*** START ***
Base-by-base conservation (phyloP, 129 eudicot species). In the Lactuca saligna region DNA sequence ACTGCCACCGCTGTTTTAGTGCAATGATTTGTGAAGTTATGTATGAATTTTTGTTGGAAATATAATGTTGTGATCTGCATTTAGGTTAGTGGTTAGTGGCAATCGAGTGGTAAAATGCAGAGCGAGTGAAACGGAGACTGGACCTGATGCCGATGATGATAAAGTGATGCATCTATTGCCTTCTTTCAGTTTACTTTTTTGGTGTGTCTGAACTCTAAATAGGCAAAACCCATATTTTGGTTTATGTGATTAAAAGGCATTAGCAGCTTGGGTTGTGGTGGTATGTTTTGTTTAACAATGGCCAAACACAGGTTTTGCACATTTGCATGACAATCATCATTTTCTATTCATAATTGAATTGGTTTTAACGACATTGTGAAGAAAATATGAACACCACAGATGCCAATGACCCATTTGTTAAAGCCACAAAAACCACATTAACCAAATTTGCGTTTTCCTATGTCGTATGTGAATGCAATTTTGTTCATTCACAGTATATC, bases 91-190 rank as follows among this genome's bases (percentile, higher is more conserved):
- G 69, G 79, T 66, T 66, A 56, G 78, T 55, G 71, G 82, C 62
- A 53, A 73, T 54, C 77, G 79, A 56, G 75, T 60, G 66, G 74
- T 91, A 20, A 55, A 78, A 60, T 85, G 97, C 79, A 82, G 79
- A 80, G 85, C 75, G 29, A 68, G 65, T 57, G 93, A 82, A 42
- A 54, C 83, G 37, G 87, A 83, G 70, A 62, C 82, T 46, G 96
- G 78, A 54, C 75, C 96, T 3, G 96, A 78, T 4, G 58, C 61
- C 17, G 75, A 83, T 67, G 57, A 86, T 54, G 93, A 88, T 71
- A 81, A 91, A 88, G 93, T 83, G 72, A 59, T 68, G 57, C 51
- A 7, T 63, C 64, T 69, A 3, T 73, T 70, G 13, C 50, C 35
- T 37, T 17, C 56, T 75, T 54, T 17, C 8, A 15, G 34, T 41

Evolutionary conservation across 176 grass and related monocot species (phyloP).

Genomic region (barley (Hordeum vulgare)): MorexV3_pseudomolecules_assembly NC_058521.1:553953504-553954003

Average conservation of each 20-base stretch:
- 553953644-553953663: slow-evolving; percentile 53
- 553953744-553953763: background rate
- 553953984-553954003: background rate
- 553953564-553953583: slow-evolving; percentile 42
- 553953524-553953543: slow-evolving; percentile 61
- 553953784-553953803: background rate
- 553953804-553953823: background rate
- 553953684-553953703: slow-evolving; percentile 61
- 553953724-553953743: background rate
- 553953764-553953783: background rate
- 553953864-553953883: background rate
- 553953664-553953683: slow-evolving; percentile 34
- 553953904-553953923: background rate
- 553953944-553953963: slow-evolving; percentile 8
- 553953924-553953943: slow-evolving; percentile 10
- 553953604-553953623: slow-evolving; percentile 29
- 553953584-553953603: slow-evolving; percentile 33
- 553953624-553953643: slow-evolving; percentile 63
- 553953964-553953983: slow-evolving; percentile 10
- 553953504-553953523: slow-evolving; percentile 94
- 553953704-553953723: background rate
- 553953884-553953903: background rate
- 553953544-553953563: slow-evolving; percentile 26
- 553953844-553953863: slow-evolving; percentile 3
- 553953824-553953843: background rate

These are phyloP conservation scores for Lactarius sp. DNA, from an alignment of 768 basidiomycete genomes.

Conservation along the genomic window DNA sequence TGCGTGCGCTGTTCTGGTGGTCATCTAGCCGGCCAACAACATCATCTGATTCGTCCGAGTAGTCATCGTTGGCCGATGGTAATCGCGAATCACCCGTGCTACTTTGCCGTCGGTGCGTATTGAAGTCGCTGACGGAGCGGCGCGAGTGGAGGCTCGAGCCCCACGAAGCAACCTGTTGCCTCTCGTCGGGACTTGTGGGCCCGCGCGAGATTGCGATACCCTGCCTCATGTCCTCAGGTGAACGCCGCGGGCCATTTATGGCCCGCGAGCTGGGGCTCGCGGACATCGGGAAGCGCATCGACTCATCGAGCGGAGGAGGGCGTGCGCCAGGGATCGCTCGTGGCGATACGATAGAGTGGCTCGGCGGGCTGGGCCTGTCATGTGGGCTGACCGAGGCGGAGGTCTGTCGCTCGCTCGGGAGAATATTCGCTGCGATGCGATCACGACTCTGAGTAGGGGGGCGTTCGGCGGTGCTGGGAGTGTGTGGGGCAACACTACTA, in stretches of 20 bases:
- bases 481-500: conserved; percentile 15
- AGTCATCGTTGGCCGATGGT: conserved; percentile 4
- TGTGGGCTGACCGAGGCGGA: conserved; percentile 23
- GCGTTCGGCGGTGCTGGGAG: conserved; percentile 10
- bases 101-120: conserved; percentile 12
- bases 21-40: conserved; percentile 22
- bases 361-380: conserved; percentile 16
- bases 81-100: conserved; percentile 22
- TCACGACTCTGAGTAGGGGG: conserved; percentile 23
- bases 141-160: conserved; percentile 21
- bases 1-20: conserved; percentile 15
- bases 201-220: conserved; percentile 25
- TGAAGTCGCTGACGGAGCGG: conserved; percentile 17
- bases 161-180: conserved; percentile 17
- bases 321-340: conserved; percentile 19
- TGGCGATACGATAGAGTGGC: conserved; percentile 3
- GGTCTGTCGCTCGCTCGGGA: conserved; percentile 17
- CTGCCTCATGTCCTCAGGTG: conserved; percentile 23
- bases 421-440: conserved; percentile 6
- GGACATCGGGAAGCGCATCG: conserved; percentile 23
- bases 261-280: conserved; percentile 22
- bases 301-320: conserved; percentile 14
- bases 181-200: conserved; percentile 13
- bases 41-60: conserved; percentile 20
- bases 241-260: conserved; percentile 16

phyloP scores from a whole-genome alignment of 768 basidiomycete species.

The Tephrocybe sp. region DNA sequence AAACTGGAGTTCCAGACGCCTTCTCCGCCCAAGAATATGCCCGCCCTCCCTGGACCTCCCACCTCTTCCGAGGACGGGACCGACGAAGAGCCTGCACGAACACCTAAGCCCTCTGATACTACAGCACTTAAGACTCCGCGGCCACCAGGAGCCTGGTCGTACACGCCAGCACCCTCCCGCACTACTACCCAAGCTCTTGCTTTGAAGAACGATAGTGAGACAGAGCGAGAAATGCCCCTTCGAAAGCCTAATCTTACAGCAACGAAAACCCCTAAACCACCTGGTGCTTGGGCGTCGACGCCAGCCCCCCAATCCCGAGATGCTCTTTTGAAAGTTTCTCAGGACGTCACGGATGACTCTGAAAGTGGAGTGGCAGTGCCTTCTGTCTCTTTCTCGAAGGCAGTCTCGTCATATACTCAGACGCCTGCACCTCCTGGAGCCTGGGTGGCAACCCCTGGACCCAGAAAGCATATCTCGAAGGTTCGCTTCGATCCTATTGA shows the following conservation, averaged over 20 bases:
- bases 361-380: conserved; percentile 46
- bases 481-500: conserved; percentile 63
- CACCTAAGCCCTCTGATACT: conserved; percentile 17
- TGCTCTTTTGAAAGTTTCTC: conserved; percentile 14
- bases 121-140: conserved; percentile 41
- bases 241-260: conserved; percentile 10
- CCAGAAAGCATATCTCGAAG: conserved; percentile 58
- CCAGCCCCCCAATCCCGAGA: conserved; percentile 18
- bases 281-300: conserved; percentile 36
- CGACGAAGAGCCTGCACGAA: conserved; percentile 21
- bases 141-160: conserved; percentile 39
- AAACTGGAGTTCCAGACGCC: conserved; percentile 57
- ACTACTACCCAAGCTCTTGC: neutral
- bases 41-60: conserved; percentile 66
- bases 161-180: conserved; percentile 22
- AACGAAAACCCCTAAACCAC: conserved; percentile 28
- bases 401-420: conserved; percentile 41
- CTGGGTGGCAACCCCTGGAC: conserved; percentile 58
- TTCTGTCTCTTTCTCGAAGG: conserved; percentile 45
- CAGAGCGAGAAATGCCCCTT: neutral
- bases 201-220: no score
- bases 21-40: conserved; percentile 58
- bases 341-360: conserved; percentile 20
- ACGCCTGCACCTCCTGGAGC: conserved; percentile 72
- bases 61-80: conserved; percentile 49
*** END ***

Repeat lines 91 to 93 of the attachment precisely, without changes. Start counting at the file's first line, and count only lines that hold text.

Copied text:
- bases 341-360: conserved; percentile 20
- ACGCCTGCACCTCCTGGAGC: conserved; percentile 72
- bases 61-80: conserved; percentile 49